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Editorial | Never drink without eating: Stop the calorie counting, stay healthy

By Staff
On April 25, 2014

A slice of your favorite Will's cheese pizza is around 350 calories. But so is a Vodka Tonic at Brick Street, by our best estimations - so which do you choose? There is a growing trend among Miami students to go with the latter and nothing else. Many would rather hear their stomachs growl and save room for alcoholic drinks than risk putting on a few extra pounds.

That's the thought behind "drunkorexia," which is the act of restricting food intake during the day in order to get drunk at night to eliminate the fear of gaining weight. From skipping meals to exercising excessively, some students will do just about anything to avoid that doomed beer belly.

The editorial board of The Miami Student believes drunkorexia is a dangerous habit. We believe this get-drunk-fast method puts students at a much greater risk for alcohol poisoning, blacking out and other high-risk situations. Although binge drinking is a regular occurrence at many colleges, including Miami, drunkorexic behavior intensifies the associated risks.

Since drunkorexia usually involves drinking on an empty stomach, it's easier to get intoxicated quicker throughout the night.

The motivation behind drunkorexia is often to keep your calories down during a night out. But for those trying to keep their figure, drinking your calories is neither a healthy nor effective way to stay thin. When the majority of your daily calorie count comes from alcohol, you miss out on the nutritional benefits of a quality meal.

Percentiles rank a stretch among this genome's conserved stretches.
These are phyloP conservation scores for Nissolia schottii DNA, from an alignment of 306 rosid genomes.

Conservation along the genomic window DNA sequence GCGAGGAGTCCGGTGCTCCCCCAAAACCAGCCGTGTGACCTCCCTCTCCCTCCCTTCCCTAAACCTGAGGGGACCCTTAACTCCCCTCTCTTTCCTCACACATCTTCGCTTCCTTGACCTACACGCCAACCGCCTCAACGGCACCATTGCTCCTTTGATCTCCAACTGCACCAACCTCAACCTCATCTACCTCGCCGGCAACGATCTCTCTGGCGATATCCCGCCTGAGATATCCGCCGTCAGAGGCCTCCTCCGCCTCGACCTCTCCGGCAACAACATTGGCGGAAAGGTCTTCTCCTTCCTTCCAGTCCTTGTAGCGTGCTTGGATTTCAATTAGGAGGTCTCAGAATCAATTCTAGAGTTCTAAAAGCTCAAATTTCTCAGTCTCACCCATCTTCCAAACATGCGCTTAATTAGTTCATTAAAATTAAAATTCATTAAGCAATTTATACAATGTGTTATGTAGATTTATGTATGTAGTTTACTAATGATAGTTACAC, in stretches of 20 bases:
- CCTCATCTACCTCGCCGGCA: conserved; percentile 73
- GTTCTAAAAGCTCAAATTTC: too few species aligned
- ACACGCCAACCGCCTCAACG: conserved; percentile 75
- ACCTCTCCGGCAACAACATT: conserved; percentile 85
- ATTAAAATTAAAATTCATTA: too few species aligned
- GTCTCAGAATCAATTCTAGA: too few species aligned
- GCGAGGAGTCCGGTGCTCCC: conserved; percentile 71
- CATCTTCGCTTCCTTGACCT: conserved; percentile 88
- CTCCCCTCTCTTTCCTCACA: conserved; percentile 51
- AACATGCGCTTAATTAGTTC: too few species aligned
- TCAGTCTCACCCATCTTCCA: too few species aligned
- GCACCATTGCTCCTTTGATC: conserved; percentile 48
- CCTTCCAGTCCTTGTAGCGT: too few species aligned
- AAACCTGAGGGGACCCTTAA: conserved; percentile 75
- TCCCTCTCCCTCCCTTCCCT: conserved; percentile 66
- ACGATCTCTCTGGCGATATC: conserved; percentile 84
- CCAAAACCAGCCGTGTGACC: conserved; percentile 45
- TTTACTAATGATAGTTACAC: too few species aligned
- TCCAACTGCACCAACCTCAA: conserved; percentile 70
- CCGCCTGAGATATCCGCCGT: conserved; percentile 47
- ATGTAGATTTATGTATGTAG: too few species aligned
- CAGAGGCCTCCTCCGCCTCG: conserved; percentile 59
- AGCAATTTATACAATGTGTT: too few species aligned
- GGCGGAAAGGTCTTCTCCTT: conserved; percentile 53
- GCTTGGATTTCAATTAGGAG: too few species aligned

Plus, you might just end up binge eating at the end of the night with less-than-healthy food items. It's inevitable: the hungrier and more intoxicated you are, the more tempting that Crunch N' Munch may sound at 3 a.m.

The next reason to avoid drunkorexic behavior has to do with the morning after. Yes, believe it or not, hangovers are significantly worse after drinking on an empty stomach.

Though the only sure-fire way to avoid hangovers is not to drink, eating food and drinking water before, during and after you consume alcohol will lessen any morning side-effect.

The "Huffington Post" recommends incorporating pickles, almonds, hummus, eggs, milk and asparagus into your lunch or dinner to ward off hangover symptoms.

The harms of this kind of practice go beyond one weekend's antics. "Psychology Today" states that an empty stomach leads to higher BAC levels and increases long-term risk for alcohol related medical conditions, including liver disease, diabetes and dementia.

Drunkorexia is especially a concern for Miami students as we try to combat the ongoing culture of drinking. This behavior is a dangerous blend of the two stereotypes that often dominate Miami's campus: physical perfection and top party school.

In the same place where students feel pressure to be skinny and maintain a certain image, going Uptown is also an extremely popular activity.

We've seen far too many so-called "Miami Girls" nibble at a side salad while knocking back martinis. This is something all students should avoid doing. So it's time to be smarter about partying, one well-balanced meal at a time.

Next time you're prepping for a night-out, don't leave the house on an empty stomach. It might just make your night that much more enjoyable and safe.


By Staff

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